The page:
Allders Bargain Basement

Extracted from Croydon Town & Around magazine from April 1969.

A New Kind of Shopping

Allders in 1971

Allders in 1971

Imagine seeing a handbag you like, let us say at a bargain price of £4.  You know that it is exceptional value for money, so what do you do? In any normal shop, assuming you could afford it, the bargain would be snapped up instantly. But supposing you knew that in 12 days its price would be reduced by a quarter, that a further 6 days would see it at half its original price and if still unsold 6 days after that it would cost you a mere £1! Would you buy it or wait?

If you are like me and you know a good thing when you see it, you’d probably buy it in the first place. But this is the torturous decision facing housewives who shop at Allders recently opened Automatic Bargain Basement. For this is a type of shopping new to this country, a sort of all-year-round sale. Here’s how it works.

Merchandise is specially bought for the department. This is mostly accomplished by end of season lines, clearance lines from retailers and manufacturers. The items are then marked at the lowest possible price, and dated. After 12 selling days the price is reduced by 25%; after a further 6 days the goods are then reduced again by 25% of the original selling price. Then after another 6 days they are reduced yet again by another 25% of the original price, and when the total of 30 days has elapsed, if the goods are still unsold they are given away to charity.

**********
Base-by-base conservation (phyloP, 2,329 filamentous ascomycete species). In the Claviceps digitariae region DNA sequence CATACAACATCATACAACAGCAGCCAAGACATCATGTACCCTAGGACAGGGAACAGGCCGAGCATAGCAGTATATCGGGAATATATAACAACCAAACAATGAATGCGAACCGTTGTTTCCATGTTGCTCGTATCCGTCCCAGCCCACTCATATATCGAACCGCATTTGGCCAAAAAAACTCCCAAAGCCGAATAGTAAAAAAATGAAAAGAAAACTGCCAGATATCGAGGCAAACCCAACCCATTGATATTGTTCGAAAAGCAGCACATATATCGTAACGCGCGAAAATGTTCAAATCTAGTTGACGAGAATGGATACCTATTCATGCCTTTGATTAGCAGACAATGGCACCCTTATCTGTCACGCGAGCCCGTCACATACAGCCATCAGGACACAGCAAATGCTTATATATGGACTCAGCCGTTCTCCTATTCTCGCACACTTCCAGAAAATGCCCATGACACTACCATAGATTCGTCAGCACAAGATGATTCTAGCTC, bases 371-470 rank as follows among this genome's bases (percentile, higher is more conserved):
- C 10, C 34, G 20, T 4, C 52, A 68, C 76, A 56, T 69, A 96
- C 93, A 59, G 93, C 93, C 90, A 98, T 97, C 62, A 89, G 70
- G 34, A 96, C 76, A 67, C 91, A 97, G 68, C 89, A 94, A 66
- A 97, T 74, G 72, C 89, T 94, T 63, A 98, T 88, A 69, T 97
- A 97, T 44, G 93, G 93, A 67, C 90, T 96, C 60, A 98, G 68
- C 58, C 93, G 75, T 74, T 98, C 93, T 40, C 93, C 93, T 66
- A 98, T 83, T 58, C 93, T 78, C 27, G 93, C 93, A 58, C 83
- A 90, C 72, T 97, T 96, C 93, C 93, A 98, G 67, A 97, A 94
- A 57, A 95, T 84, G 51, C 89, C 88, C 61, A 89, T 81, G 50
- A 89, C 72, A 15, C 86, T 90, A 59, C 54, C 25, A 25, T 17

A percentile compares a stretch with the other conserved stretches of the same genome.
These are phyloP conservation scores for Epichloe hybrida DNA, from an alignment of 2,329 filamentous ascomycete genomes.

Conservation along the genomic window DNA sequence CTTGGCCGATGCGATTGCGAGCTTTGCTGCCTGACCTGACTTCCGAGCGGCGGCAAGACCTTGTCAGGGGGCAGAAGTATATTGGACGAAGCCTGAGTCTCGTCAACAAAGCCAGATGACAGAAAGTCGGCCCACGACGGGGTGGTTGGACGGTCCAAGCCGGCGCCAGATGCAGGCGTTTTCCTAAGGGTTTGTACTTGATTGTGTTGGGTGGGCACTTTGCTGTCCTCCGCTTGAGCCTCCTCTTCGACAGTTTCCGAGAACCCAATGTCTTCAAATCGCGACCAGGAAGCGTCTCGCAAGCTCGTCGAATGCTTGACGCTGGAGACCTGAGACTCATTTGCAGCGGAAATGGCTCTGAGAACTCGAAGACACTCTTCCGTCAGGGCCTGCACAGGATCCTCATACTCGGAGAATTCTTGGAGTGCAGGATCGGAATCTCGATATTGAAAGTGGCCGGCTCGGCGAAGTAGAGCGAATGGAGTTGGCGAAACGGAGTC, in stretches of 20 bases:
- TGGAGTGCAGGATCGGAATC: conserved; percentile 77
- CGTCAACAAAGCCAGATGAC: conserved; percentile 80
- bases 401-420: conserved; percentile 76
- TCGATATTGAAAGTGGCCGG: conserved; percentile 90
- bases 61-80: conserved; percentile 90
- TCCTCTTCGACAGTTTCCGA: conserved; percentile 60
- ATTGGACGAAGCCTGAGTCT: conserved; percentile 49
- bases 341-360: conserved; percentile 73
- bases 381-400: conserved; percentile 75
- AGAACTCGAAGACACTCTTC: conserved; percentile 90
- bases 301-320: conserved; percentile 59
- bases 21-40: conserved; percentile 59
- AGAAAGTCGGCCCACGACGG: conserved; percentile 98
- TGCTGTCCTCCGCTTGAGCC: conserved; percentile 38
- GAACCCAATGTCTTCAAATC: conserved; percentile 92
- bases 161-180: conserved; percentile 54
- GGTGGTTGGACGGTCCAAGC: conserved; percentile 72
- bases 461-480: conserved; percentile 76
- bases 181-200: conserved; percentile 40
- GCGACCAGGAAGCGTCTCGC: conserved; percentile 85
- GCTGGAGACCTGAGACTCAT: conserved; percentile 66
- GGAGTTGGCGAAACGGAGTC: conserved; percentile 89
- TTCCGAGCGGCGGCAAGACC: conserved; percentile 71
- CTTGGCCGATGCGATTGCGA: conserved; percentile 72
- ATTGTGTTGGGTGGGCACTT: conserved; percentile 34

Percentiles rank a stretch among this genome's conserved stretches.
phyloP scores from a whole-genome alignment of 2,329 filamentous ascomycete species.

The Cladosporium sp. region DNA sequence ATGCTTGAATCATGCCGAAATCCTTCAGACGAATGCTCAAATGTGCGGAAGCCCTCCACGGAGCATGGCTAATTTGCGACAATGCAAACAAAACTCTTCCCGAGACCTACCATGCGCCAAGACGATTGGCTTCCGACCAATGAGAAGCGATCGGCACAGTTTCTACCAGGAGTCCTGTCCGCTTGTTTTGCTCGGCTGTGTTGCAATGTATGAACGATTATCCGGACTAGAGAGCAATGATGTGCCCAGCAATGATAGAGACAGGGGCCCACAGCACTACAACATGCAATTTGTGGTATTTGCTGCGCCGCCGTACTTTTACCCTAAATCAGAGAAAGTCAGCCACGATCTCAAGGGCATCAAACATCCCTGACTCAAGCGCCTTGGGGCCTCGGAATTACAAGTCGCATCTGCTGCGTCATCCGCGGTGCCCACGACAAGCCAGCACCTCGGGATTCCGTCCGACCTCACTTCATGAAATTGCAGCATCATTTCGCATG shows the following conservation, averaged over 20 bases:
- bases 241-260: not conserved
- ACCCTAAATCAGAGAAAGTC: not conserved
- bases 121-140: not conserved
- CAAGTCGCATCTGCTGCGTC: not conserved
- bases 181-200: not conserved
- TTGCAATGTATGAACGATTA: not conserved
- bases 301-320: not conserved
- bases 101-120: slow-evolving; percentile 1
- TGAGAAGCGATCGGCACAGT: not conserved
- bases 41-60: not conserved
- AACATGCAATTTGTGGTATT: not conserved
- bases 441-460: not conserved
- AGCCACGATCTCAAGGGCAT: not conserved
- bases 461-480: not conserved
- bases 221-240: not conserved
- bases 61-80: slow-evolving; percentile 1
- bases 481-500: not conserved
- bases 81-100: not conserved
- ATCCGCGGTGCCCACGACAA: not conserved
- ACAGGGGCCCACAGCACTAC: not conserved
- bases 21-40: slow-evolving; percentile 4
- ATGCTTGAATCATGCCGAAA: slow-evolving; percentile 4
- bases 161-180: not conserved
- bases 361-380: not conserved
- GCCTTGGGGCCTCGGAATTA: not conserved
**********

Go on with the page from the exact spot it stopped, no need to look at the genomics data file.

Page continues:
All types of things are sold from lingerie, sports clothes, millinery, shoes, hosiery, gloves, knitwear, men’s clothing, boy’s and children’s wear, leather goods, women’s fashions, furnishings, men’s suits, overcoats, lamps, linens, rugs, hardware, kitchenware etc. Prices can range from a few shillings to £’s.

Every day of the week different items will be selling at different price reduction stages owing to the different replenishment times of the goods, so that each day will be a bargain day.

Once customers become used to this new kind of shopping Allders are certain that they will be keenly watching their advertising in order to get the bargain they are after at the price they want to afford.

If the articles are priced right at the beginning, they must sell, otherwise Allders’ loss will be our local charities gain.

Originally written by Gwen Day

You can read more about the history of Croydon in our magazine by visiting the link at the top of the page. We are hoping to relaunch this in the near future. 

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  • PortsmouthPete

    Allders used to be a lovely superstore up until I left Croydon in 1979.

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